When Downton Abbey broadcast its final episode in 2016, the members of the upper class Crawley family and their beloved servants had mostly found their happy endings, but the conclusion of the period drama left fans wanting more. In the fall of 2019, Downtown Abbey, a theatrical release, will pick up in the autumn of 1927, 18 months after the events of the series finale. Closer uncovered these revelations about the new film.

After years of romantic ups and downs, Lady Mary, played by Michelle Dockery, finally found her match in Henry Talbot, a race car driver who seems to match her temperament. “They’re very supportive of one another and they’re good friends. It’s nice to see Mary in that way as opposed to being in constant turmoil about her love life,” Michelle recently said to Entertainment Weekly. She hints that even though her character’s family life is settled, Lady Mary will be needed at Downton more than ever. “There’s a sense of Mary holding it all together,” she says.

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Meanwhile, younger sister Lady Edith triumphed by marrying Bertie, who became 7th Marquess of Hexham. Her move to an even more wealthy, distinguished house will be a difficult transition for her. “It brings with it much more responsibility and protocol than she was raised with at Downton,” the film’s director, Michael Engler, confided to EW.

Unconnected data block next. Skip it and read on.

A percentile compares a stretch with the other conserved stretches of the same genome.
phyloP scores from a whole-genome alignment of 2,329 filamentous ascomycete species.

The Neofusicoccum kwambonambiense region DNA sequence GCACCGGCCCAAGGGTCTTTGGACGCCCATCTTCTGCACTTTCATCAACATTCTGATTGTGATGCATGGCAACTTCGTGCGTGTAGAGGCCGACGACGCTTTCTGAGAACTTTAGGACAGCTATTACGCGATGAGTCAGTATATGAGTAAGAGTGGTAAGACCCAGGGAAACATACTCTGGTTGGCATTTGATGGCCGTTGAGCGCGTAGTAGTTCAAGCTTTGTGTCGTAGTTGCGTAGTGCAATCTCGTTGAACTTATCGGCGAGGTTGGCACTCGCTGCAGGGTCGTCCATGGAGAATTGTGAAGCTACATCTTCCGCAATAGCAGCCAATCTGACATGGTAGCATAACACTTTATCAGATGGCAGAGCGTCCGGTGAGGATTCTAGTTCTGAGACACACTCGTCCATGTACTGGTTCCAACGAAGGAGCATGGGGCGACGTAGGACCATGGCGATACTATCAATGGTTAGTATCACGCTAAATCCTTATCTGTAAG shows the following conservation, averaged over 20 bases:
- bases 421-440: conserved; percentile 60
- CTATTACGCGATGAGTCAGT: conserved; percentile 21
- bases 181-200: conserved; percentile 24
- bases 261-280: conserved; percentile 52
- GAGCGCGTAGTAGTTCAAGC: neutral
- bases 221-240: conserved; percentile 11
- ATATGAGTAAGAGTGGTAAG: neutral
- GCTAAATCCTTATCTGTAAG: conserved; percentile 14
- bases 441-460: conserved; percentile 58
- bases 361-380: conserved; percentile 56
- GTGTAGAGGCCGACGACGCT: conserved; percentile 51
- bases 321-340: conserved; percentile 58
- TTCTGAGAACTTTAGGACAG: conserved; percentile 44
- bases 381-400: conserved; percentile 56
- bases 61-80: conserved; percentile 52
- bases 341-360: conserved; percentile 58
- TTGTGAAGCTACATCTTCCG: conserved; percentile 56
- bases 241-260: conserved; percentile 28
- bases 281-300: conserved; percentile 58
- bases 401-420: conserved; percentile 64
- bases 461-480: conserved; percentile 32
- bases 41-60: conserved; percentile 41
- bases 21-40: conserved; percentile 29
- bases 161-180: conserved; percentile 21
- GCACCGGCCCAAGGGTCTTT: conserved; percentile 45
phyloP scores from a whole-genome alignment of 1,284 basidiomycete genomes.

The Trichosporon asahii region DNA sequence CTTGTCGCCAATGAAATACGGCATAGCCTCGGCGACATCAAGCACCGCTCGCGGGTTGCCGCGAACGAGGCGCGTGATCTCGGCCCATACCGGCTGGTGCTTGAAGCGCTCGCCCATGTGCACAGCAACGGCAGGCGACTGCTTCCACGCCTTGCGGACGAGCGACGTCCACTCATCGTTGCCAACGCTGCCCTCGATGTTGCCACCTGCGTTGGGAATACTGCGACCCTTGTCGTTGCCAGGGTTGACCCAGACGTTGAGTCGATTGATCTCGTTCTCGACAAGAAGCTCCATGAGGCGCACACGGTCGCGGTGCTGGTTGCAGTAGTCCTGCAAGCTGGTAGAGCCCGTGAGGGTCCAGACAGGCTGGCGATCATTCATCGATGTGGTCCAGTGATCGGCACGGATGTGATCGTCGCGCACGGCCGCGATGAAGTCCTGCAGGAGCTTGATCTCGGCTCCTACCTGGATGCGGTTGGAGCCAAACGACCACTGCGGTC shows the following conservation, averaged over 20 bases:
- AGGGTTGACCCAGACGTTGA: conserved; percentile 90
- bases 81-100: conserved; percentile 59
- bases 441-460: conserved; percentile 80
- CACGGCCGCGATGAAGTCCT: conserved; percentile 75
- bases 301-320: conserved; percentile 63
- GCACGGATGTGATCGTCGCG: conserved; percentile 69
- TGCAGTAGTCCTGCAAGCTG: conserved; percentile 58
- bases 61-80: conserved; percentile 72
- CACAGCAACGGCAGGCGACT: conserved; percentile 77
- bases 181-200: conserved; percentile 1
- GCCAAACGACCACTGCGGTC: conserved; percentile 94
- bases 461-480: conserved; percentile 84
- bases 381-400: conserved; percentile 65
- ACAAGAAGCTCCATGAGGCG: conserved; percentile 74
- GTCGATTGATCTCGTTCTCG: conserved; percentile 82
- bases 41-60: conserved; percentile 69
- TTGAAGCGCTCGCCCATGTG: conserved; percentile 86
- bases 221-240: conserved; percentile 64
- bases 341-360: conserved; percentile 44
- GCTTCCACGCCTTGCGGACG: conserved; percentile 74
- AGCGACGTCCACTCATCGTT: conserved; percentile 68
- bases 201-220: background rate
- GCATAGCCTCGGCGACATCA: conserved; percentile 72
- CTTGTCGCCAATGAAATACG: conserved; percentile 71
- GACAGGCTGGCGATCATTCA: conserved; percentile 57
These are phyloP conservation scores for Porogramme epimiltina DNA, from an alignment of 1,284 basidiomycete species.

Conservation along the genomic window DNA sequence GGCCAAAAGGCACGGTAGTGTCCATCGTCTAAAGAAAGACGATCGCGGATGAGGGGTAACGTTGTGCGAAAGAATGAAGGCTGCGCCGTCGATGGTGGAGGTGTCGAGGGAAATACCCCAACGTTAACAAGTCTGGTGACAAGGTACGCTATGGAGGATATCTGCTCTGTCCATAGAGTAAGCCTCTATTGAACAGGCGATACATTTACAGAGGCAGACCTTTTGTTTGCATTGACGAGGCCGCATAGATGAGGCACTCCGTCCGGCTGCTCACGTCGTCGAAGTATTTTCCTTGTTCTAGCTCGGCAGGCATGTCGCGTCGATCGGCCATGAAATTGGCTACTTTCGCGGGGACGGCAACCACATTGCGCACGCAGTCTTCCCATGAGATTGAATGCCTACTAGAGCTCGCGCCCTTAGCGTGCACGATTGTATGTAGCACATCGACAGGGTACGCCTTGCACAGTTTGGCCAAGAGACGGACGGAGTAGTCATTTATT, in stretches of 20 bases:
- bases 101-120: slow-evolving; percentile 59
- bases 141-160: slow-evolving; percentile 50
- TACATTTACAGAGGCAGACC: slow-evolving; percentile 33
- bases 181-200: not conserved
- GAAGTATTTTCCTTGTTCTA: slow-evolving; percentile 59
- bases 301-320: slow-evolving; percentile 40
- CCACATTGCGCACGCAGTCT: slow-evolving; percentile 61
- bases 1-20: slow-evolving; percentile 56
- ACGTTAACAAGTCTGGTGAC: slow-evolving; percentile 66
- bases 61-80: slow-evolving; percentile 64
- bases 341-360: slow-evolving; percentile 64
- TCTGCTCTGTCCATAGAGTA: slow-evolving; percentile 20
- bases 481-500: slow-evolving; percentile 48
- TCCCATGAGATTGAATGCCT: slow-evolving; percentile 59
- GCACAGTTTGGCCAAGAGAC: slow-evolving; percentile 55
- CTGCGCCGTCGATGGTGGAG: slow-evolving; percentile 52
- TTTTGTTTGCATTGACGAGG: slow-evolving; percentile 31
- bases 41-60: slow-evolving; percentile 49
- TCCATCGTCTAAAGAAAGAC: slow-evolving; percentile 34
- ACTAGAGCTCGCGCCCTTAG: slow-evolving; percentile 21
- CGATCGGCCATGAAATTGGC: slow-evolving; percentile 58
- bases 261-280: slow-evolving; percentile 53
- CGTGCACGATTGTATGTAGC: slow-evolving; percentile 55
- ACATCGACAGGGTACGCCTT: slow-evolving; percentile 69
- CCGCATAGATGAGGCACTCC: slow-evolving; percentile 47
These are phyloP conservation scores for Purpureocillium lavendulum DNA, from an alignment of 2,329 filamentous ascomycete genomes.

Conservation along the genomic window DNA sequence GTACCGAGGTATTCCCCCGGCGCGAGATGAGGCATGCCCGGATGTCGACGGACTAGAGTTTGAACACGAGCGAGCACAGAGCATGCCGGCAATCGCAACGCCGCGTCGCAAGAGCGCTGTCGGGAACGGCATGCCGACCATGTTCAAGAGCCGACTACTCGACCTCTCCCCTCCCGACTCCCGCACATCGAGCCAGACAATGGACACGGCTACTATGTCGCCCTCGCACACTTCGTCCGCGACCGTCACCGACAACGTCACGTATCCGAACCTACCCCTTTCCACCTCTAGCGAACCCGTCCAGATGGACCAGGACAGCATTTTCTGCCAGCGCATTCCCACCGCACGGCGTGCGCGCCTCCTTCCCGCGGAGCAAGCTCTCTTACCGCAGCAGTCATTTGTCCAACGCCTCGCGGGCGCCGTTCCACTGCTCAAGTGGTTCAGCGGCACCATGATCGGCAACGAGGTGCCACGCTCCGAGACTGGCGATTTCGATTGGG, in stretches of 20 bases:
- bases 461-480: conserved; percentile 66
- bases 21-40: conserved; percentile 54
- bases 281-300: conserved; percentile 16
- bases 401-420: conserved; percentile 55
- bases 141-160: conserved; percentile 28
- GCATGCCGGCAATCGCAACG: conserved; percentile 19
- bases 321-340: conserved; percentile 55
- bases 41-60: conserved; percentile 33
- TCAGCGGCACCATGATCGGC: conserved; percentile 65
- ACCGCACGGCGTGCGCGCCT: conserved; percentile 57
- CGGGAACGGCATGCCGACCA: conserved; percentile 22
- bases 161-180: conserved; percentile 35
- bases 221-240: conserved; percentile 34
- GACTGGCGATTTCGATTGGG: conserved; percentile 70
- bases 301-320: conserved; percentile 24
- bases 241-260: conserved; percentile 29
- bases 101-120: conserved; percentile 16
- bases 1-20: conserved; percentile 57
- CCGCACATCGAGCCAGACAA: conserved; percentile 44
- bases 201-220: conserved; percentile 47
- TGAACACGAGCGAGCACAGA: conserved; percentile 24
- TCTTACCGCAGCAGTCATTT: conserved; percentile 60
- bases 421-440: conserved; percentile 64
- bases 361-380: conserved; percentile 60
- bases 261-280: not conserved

Tom Branson, Lady Sybil’s widower, moved to the US with their daughter, Sybbie. Love might finally catch up with him in the film. “Given the fact that he is one of the only ones left who hasn’t found love, one would hope and assume there is an opportunity for him to have an iota of a chance at finding something,” Allen Leech, who plays the former chauffeur, said.

Carson, the estate’s discreet and capable butler, had retired due to palsy at the series end, but the servant, played by Jim Carter, will be back. “Let’s just say that his brief retirement has been very good for his health,” Engler, who previously directed several episodes of the TV series, said.

Lady Violet will also return — perhaps the least changed of any of the principals and still ready to deliver the best one-liners. “She represents the oldest of the old guard,” Engler remarked of the Dowager Countess, played by Maggie Smith. “She has a beautiful line in the film where she says to Mary, ‘One must have standards, but one must not be inflexible.’ That’s what she’s always stood for.”

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